In the deep gas condensate Barik field in Oman, many wells are capable of producing 15 MMCFD unstimulated. Initial fracture treatments with 20/40 ISP resulted in 370% production improvements, while TSO designs with 12/18 HSP tail-in treatments resulted in 7-fold increases.
Two deep, gas condensate reservoirs are under development in Oman to supply a peak capacity of 40 million m3/d gas for Liquefied Natural Gas (LNG) export and domestic customers. To date (May 2000) 37 multiply-fractured development wells, with a total of 106 hydraulic fracture treatments have been completed in the multi-layered, heterogeneous Barik and Saih Rawl fields.
A continuous optimization process was in place from the beginning to capture all aspects of the project's learning and reduce development cost. The frac design changes over time as a result of this process will be discussed. Initial well capacity of the wells cleaned up and tested to date is 20% higher than planned, offering considerable project savings.
This paper will describe the way in which the significant challenges in fracturing these deep, multi-layered gas-condensate reservoirs were met.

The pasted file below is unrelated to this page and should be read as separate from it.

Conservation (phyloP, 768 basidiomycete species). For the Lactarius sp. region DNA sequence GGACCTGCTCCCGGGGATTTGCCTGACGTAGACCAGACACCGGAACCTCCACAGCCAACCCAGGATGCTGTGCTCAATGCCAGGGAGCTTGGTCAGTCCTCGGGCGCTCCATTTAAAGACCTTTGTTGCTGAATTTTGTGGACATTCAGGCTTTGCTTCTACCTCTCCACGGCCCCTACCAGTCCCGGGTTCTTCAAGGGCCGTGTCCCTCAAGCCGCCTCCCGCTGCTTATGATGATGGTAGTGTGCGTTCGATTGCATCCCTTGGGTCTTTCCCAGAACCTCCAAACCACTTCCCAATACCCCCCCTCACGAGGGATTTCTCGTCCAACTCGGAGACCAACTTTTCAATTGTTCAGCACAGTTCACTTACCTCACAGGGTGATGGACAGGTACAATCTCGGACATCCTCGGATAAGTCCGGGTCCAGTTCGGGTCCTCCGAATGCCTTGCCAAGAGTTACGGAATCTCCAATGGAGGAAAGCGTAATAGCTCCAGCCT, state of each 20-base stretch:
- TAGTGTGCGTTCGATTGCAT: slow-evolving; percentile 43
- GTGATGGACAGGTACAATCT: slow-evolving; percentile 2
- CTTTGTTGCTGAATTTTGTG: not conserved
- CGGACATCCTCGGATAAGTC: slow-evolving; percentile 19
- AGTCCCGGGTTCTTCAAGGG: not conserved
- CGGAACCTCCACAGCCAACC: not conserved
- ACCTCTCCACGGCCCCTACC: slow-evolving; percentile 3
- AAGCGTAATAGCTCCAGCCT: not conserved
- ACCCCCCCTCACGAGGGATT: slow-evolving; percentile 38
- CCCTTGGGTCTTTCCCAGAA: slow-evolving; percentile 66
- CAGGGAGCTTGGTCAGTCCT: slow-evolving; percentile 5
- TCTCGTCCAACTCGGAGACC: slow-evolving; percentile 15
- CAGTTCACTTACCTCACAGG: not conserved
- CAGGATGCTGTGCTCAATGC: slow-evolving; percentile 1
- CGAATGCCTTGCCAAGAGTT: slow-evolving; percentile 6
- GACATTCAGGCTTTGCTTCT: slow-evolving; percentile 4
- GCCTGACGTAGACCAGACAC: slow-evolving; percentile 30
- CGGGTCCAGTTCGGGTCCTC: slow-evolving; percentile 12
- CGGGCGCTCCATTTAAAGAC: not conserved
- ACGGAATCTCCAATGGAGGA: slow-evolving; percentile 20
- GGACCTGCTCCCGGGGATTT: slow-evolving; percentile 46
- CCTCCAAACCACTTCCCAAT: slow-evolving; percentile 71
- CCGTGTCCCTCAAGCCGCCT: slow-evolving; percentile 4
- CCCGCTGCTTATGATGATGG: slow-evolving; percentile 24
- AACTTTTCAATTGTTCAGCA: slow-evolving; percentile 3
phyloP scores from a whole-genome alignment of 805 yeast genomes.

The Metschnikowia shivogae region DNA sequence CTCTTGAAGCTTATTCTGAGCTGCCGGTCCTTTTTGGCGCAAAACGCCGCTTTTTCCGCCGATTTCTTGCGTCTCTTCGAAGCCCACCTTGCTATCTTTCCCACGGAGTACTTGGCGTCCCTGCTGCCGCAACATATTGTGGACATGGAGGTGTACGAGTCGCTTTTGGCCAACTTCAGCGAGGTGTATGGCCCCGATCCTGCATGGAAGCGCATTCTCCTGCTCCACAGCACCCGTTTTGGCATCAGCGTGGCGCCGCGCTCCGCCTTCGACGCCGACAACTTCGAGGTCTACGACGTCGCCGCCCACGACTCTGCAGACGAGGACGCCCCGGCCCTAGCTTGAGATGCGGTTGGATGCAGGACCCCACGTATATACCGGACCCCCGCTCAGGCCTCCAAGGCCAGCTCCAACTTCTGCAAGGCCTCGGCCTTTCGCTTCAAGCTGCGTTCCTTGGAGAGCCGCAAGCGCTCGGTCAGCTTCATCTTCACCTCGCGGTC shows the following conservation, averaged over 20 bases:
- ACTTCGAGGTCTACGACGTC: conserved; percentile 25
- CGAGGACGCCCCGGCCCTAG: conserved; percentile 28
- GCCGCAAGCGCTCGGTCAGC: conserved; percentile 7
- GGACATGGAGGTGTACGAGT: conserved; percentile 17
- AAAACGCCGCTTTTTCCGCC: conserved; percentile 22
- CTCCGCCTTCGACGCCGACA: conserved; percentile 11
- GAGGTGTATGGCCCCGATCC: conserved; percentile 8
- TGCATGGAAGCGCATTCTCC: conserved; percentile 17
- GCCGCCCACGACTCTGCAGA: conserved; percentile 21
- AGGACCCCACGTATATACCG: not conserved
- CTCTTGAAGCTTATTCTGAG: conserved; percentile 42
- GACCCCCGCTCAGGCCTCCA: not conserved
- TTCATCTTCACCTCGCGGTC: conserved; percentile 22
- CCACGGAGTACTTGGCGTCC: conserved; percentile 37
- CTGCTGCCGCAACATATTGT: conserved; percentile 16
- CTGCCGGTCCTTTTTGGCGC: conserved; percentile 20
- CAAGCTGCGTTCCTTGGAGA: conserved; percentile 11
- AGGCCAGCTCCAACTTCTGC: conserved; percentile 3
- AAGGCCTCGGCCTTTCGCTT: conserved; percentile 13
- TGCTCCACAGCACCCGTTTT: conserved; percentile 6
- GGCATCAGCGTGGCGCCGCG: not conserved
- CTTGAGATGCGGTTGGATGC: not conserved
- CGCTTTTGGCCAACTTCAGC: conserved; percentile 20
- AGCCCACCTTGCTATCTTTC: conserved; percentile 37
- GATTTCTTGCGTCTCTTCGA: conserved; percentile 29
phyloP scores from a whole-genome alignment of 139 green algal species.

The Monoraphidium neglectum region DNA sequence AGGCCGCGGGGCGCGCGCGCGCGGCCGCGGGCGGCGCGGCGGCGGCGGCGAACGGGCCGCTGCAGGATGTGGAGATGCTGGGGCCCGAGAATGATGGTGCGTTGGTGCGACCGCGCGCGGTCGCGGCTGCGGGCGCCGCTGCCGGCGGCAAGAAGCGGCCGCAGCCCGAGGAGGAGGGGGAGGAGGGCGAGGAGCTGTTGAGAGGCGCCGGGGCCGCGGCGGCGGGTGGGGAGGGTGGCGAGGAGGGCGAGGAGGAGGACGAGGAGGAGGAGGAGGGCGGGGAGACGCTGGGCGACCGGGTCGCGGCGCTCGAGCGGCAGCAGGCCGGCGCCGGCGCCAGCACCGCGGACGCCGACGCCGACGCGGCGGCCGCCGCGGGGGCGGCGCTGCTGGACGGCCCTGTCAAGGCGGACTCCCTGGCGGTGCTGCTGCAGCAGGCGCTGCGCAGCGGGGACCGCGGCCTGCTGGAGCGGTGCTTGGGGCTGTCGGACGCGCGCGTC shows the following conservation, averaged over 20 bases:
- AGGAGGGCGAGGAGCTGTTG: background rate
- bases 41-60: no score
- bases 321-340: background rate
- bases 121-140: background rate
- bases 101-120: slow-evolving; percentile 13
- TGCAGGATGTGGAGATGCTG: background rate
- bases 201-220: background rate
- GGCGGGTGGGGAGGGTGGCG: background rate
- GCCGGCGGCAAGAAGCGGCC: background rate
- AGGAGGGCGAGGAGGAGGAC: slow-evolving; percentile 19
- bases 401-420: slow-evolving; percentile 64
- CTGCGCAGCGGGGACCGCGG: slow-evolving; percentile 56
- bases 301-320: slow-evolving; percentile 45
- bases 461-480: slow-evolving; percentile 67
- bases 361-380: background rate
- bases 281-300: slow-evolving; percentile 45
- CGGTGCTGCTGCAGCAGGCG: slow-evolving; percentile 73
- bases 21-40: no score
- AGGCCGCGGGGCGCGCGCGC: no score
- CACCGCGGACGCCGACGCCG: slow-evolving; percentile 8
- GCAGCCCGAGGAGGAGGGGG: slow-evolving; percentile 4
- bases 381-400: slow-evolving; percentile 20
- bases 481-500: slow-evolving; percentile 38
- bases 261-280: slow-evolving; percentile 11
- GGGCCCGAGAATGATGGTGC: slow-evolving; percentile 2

Difficulties in interpreting and analyzing FETs (Fluid Efficiency Tests) caused by varying stress contrasts in the different layers will be discussed. It will be shown that masking early data of the pressure decline after shutdown in the minifrac can result in misinterpretation of leakoff parameters. Well tests performed at regular intervals gave a better understanding of the optimized relationship between length, width, and height, which in turn led to a revised fracturing design. Perforating strategies influencing the placement of individual fracturing treatments, in particular affecting fracture connected height, will be addressed. Modeling reservoir characteristic has presented significant hurdles with existing fracture simulators, primarily caused by the amount of detail required to accurately predict both the fracturing and productivity behavior in the heterogeneous Barik and Saih Rawl fields.
Author(s): Halliburton Energy Services, R.A. Langedijk, S. Al-Naabi, H. Al-Lawati, Petroleum Development; R. Pongratz, M.P. Elia, T. Abdulrab
Paper Number: SPE 63109